Henner Fürtig. Concise History of Iraq. C.H. Beck: München, 2003. 171 pp., 9,90 € [in German only: Kleine Geschichte des Irak]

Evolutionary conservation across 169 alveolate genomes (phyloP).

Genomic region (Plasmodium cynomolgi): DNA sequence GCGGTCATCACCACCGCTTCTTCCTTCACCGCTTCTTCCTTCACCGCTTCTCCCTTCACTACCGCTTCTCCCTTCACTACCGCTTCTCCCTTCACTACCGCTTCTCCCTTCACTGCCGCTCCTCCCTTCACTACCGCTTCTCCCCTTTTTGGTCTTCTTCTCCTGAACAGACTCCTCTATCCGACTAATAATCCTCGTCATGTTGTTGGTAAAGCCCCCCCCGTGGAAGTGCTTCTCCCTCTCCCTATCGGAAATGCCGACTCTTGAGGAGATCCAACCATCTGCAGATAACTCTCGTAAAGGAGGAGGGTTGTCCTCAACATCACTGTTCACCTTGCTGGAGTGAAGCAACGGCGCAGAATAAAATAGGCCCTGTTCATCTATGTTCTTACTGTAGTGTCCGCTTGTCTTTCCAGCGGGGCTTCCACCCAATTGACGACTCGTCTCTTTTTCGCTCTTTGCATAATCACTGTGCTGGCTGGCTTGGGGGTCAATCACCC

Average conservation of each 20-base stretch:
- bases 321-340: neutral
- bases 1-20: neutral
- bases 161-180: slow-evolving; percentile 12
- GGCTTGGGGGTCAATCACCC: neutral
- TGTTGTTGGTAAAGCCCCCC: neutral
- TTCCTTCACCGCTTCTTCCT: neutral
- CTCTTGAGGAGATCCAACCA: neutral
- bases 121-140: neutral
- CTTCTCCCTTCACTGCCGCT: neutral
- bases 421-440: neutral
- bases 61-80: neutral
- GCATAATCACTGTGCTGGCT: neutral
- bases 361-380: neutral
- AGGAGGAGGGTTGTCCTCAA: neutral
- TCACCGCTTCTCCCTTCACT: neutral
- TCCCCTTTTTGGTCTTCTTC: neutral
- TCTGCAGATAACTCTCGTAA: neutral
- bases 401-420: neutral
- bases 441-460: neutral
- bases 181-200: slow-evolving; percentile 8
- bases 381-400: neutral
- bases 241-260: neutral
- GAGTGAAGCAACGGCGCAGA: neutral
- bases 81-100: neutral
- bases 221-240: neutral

Henner Fürtig addresses his book to the great number of interested people who may be worried and concerned at the same time. Consequently it is a book on the current situation. Pre-Christian, pre- and early Islamic Mesopotamia as well as the Osmanic, British and German influence in Iraq until the time of the two World Wars are only touched upon briefly. Although numerous well-known persons are referred to, like T.E. Lawrence and King Faisal, others (e.g. Hajj Amin al-Hussaini) will be recognized only by very well informed readers. The attraction of oil especially for Great Britain and the resulting obstacles for the independence of Iraq until 1958 are made clear. A description of the Baath Party and the end of monarchy in 1958 concludes part 1. A very readable part 2 describes the accession to power of Saddam Hussein until 1979. Also examined are problems connected to the mix of peoples and religions in Iraq, the lacking internal unity of the republic and the “alien element” of the Kurds. The background of the Kuwait campaign is explained conclusively, but there is no map on the territorial conflicts between Iraq, Kuwait and Saudi Arabia. Part 3 describes the regime of Saddam Hussein, the causes and results of the two Gulf Wars as well as the role of the USA. The developments between 2001 and 2003 and the situation of the exile opposition constitute part 4. Concerning dates and names, less would have been more, undoubtedly. But those undeterred by this are rewarded with valuable information and an appealing presentation of central facts.